Can Your Dog Be Poisoned From Eating Grapes and Raisins?
By Rose Smith
According the ASPCA Animal Poison Control Center, they have found that grapes and raisins can cause poisoning in dogs when eaten in large quantities. This is something that dog owners should be aware of if you normally give your pet fruits and vegetables as snacks.
The Center managed 140 grape/raisin poisoning cases from April 2003 to April 2004. According to their information, out of these 140 cases, over 50 of these dogs developed symptoms of toxin poisoning ranging from vomiting to kidney damage and kidney failure. Seven of the dogs died. At this point, no one really knows what is in this fruit that causes such a problem in dogs.
What Are The Symptoms?
The toxic symptoms can vary, but most of the signs exhibited by canines include lethargic behavior, abdominal pain, vomiting, diarrhea and signs of kidney failure within 6 to 24 hours of eating this fruit. Should you come home to find that your dog has eaten the bunch of grapes sitting on the table or a packet of raisins, take them to your veterinarian immediately.
However, please be advised that your veterinarian may not even be aware that grapes and raisins can cause severe toxicity in your dog… so you may need to educate your veterinarian on this. Be insistent and have blood tests done immediately.
How do you know if your dog has eaten too much grapes or raisins? Here’s a true story to give you some idea:
One lady lost her Australian Shepherd/Saint Bernard mix to renal failure after her dog ingested one cup of raisins. Keep in mind that this would be a fairly large dog. After the dog began vomiting later in the day she took her dog into her veterinarian. The vet believed it was only an upset stomach and sent the dog home. It wasn’t until a few days later when the dog’s condition hadn’t improved that blood tests were finally taken. Unfortunately, by then acute renal failure had developed and the dog died, despite the aggressive treatments given.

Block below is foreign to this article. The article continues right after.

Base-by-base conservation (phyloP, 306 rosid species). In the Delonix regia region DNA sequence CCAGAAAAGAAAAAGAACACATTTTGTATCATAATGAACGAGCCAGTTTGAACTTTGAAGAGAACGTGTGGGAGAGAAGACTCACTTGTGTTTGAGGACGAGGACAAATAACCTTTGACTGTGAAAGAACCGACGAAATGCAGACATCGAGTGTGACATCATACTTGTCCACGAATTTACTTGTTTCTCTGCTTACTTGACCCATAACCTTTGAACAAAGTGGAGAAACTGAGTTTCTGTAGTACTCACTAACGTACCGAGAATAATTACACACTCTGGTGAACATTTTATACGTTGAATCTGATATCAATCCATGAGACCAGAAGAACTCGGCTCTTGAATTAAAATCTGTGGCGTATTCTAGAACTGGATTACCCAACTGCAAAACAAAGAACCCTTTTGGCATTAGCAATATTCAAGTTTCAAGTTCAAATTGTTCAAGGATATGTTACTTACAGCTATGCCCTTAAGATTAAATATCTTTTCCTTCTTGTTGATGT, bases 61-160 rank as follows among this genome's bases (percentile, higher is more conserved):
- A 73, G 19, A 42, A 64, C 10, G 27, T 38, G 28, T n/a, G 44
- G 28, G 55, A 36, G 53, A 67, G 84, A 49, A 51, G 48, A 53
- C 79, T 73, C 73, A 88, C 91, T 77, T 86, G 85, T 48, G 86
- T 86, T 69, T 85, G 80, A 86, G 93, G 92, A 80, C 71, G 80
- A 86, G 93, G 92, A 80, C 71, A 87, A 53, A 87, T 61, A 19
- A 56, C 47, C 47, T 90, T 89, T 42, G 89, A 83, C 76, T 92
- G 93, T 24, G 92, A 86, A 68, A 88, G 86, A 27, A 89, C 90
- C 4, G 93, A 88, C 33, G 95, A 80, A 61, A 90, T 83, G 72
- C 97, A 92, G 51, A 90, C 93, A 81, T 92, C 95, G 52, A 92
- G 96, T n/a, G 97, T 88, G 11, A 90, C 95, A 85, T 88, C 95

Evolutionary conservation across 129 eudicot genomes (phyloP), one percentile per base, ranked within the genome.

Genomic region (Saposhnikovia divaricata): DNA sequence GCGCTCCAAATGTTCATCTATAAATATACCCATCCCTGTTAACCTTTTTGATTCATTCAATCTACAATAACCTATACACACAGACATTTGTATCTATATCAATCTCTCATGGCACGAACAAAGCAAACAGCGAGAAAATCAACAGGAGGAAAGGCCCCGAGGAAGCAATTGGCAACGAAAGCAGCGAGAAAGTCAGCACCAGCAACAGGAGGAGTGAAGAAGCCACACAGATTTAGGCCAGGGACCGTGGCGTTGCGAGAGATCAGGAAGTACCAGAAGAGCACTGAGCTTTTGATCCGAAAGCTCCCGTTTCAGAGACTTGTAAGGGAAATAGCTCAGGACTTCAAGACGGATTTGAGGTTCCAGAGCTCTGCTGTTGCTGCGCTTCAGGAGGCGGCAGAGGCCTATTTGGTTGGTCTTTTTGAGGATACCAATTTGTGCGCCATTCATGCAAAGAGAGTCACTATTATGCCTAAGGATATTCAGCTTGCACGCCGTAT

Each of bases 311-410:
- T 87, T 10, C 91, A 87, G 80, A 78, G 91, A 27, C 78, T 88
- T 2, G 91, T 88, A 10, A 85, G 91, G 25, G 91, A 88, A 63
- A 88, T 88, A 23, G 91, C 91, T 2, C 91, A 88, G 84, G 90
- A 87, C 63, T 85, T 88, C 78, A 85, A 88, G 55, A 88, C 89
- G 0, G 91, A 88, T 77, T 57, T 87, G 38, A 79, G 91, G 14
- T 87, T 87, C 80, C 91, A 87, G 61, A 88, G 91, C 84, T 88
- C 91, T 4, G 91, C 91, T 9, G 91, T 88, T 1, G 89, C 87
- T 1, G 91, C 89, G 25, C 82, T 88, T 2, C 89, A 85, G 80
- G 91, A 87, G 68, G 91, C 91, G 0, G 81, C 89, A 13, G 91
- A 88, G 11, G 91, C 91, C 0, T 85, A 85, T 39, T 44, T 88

What Is The Treatment Provided?
Care and management of this toxic poisoning will most often consist of induced vomiting, stomach pumping and administrating activated charcoal to prevent the absorption of the toxins by the body. This will most likely be followed by intravenous fluid therapy for at least 48 hours.
In addition, blood tests will have to be taken to check on the elevation of blood calcium levels (Hypocalcaemia), as well as on the elevation levels of blood urea nitrogen, creatinine and phosphorus, all of which affect kidney function.
Unfortunately in some cases, even aggressive treatment may not work due to the dog’s poor response to the treatment or length of time between realizing that your dog is showing signs of poisoning and getting help. Kidney damage and failure is very likely, which could result in death. Therefore it is imperative that you get veterinary help as soon as possible. Don’t wait for symptoms to appear if you know your pet has eaten several raisins and/or grapes.
If you have been feeding your pet these fruits on occasion as a snack (one or two grapes now and again probably won’t do any damage), it would be wise to stop the practice altogether. There are many other safe and healthy alternatives such as apples, carrots and celery that dogs are quite happy to snack on instead.
Rose Smith owns Caring For Canines which provides information on natural & holisitic methods that you can follow so your dog will have a long and healthy life. Read articles about canine nutrition, pet health care, natural medications, and more. Visit: http://www.caringforcanines.com today.
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